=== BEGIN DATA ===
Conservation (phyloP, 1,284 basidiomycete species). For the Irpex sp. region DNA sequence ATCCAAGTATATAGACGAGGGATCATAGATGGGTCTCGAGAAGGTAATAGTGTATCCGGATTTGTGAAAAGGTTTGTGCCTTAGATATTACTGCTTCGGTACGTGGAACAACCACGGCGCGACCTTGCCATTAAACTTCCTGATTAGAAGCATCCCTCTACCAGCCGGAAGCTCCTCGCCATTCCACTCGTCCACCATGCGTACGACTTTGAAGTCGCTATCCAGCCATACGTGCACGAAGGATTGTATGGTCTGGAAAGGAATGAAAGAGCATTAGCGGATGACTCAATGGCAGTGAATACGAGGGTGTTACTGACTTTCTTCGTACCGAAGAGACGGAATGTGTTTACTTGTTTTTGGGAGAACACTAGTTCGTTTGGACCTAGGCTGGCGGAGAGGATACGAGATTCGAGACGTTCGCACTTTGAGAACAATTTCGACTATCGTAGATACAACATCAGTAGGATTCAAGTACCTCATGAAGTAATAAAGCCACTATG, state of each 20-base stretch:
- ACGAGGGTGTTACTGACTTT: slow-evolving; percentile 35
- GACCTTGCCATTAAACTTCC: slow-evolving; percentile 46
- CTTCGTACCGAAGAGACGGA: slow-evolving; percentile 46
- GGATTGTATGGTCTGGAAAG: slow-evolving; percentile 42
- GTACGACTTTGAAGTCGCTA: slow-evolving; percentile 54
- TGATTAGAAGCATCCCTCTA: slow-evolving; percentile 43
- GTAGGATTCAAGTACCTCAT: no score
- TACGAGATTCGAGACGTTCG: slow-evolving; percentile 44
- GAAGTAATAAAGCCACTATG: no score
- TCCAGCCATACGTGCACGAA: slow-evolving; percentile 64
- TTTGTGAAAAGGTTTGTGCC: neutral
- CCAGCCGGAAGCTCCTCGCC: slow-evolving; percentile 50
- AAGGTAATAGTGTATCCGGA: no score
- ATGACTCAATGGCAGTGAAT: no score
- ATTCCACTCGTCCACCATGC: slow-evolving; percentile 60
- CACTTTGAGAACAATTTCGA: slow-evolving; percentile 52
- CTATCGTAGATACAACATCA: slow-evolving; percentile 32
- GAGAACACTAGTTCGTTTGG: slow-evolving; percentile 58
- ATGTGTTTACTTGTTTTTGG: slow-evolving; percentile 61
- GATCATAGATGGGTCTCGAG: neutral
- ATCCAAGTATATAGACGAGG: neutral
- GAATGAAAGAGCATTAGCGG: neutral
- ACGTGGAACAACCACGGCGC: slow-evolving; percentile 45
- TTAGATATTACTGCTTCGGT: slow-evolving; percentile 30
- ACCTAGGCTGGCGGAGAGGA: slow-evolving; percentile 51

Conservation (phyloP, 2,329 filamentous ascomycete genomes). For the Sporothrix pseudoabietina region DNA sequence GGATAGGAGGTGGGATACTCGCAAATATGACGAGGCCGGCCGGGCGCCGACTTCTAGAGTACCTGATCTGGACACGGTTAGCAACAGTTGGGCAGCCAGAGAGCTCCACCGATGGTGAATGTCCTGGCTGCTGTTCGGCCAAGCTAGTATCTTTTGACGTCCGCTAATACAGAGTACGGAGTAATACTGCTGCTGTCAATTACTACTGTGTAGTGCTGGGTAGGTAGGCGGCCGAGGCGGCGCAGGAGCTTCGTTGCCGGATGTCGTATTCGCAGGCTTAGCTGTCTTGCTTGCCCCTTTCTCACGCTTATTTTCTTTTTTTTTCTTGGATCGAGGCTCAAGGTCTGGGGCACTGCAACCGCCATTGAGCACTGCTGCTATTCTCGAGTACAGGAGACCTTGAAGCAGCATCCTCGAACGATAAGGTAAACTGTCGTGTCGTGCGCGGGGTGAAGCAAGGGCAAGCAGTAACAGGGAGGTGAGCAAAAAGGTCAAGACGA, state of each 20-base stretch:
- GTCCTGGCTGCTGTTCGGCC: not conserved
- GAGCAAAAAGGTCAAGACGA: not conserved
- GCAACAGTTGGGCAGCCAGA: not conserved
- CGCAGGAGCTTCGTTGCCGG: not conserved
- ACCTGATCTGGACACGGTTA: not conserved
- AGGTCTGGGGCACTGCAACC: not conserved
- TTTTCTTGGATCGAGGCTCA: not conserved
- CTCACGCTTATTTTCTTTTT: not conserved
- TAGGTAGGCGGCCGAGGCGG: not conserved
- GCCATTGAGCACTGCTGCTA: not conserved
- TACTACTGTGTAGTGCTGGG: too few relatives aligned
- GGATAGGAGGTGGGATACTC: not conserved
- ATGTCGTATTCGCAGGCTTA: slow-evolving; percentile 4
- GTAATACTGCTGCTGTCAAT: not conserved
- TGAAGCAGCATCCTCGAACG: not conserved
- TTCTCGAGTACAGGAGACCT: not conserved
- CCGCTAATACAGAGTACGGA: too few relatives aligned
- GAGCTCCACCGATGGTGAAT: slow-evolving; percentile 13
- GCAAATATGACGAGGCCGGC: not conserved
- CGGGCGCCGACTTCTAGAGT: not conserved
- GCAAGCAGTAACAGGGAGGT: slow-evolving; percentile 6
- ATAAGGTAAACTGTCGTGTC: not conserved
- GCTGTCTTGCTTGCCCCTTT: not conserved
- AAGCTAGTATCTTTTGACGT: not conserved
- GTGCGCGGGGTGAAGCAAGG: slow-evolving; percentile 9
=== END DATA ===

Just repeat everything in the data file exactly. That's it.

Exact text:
Conservation (phyloP, 1,284 basidiomycete species). For the Irpex sp. region DNA sequence ATCCAAGTATATAGACGAGGGATCATAGATGGGTCTCGAGAAGGTAATAGTGTATCCGGATTTGTGAAAAGGTTTGTGCCTTAGATATTACTGCTTCGGTACGTGGAACAACCACGGCGCGACCTTGCCATTAAACTTCCTGATTAGAAGCATCCCTCTACCAGCCGGAAGCTCCTCGCCATTCCACTCGTCCACCATGCGTACGACTTTGAAGTCGCTATCCAGCCATACGTGCACGAAGGATTGTATGGTCTGGAAAGGAATGAAAGAGCATTAGCGGATGACTCAATGGCAGTGAATACGAGGGTGTTACTGACTTTCTTCGTACCGAAGAGACGGAATGTGTTTACTTGTTTTTGGGAGAACACTAGTTCGTTTGGACCTAGGCTGGCGGAGAGGATACGAGATTCGAGACGTTCGCACTTTGAGAACAATTTCGACTATCGTAGATACAACATCAGTAGGATTCAAGTACCTCATGAAGTAATAAAGCCACTATG, state of each 20-base stretch:
- ACGAGGGTGTTACTGACTTT: slow-evolving; percentile 35
- GACCTTGCCATTAAACTTCC: slow-evolving; percentile 46
- CTTCGTACCGAAGAGACGGA: slow-evolving; percentile 46
- GGATTGTATGGTCTGGAAAG: slow-evolving; percentile 42
- GTACGACTTTGAAGTCGCTA: slow-evolving; percentile 54
- TGATTAGAAGCATCCCTCTA: slow-evolving; percentile 43
- GTAGGATTCAAGTACCTCAT: no score
- TACGAGATTCGAGACGTTCG: slow-evolving; percentile 44
- GAAGTAATAAAGCCACTATG: no score
- TCCAGCCATACGTGCACGAA: slow-evolving; percentile 64
- TTTGTGAAAAGGTTTGTGCC: neutral
- CCAGCCGGAAGCTCCTCGCC: slow-evolving; percentile 50
- AAGGTAATAGTGTATCCGGA: no score
- ATGACTCAATGGCAGTGAAT: no score
- ATTCCACTCGTCCACCATGC: slow-evolving; percentile 60
- CACTTTGAGAACAATTTCGA: slow-evolving; percentile 52
- CTATCGTAGATACAACATCA: slow-evolving; percentile 32
- GAGAACACTAGTTCGTTTGG: slow-evolving; percentile 58
- ATGTGTTTACTTGTTTTTGG: slow-evolving; percentile 61
- GATCATAGATGGGTCTCGAG: neutral
- ATCCAAGTATATAGACGAGG: neutral
- GAATGAAAGAGCATTAGCGG: neutral
- ACGTGGAACAACCACGGCGC: slow-evolving; percentile 45
- TTAGATATTACTGCTTCGGT: slow-evolving; percentile 30
- ACCTAGGCTGGCGGAGAGGA: slow-evolving; percentile 51

Conservation (phyloP, 2,329 filamentous ascomycete genomes). For the Sporothrix pseudoabietina region DNA sequence GGATAGGAGGTGGGATACTCGCAAATATGACGAGGCCGGCCGGGCGCCGACTTCTAGAGTACCTGATCTGGACACGGTTAGCAACAGTTGGGCAGCCAGAGAGCTCCACCGATGGTGAATGTCCTGGCTGCTGTTCGGCCAAGCTAGTATCTTTTGACGTCCGCTAATACAGAGTACGGAGTAATACTGCTGCTGTCAATTACTACTGTGTAGTGCTGGGTAGGTAGGCGGCCGAGGCGGCGCAGGAGCTTCGTTGCCGGATGTCGTATTCGCAGGCTTAGCTGTCTTGCTTGCCCCTTTCTCACGCTTATTTTCTTTTTTTTTCTTGGATCGAGGCTCAAGGTCTGGGGCACTGCAACCGCCATTGAGCACTGCTGCTATTCTCGAGTACAGGAGACCTTGAAGCAGCATCCTCGAACGATAAGGTAAACTGTCGTGTCGTGCGCGGGGTGAAGCAAGGGCAAGCAGTAACAGGGAGGTGAGCAAAAAGGTCAAGACGA, state of each 20-base stretch:
- GTCCTGGCTGCTGTTCGGCC: not conserved
- GAGCAAAAAGGTCAAGACGA: not conserved
- GCAACAGTTGGGCAGCCAGA: not conserved
- CGCAGGAGCTTCGTTGCCGG: not conserved
- ACCTGATCTGGACACGGTTA: not conserved
- AGGTCTGGGGCACTGCAACC: not conserved
- TTTTCTTGGATCGAGGCTCA: not conserved
- CTCACGCTTATTTTCTTTTT: not conserved
- TAGGTAGGCGGCCGAGGCGG: not conserved
- GCCATTGAGCACTGCTGCTA: not conserved
- TACTACTGTGTAGTGCTGGG: too few relatives aligned
- GGATAGGAGGTGGGATACTC: not conserved
- ATGTCGTATTCGCAGGCTTA: slow-evolving; percentile 4
- GTAATACTGCTGCTGTCAAT: not conserved
- TGAAGCAGCATCCTCGAACG: not conserved
- TTCTCGAGTACAGGAGACCT: not conserved
- CCGCTAATACAGAGTACGGA: too few relatives aligned
- GAGCTCCACCGATGGTGAAT: slow-evolving; percentile 13
- GCAAATATGACGAGGCCGGC: not conserved
- CGGGCGCCGACTTCTAGAGT: not conserved
- GCAAGCAGTAACAGGGAGGT: slow-evolving; percentile 6
- ATAAGGTAAACTGTCGTGTC: not conserved
- GCTGTCTTGCTTGCCCCTTT: not conserved
- AAGCTAGTATCTTTTGACGT: not conserved
- GTGCGCGGGGTGAAGCAAGG: slow-evolving; percentile 9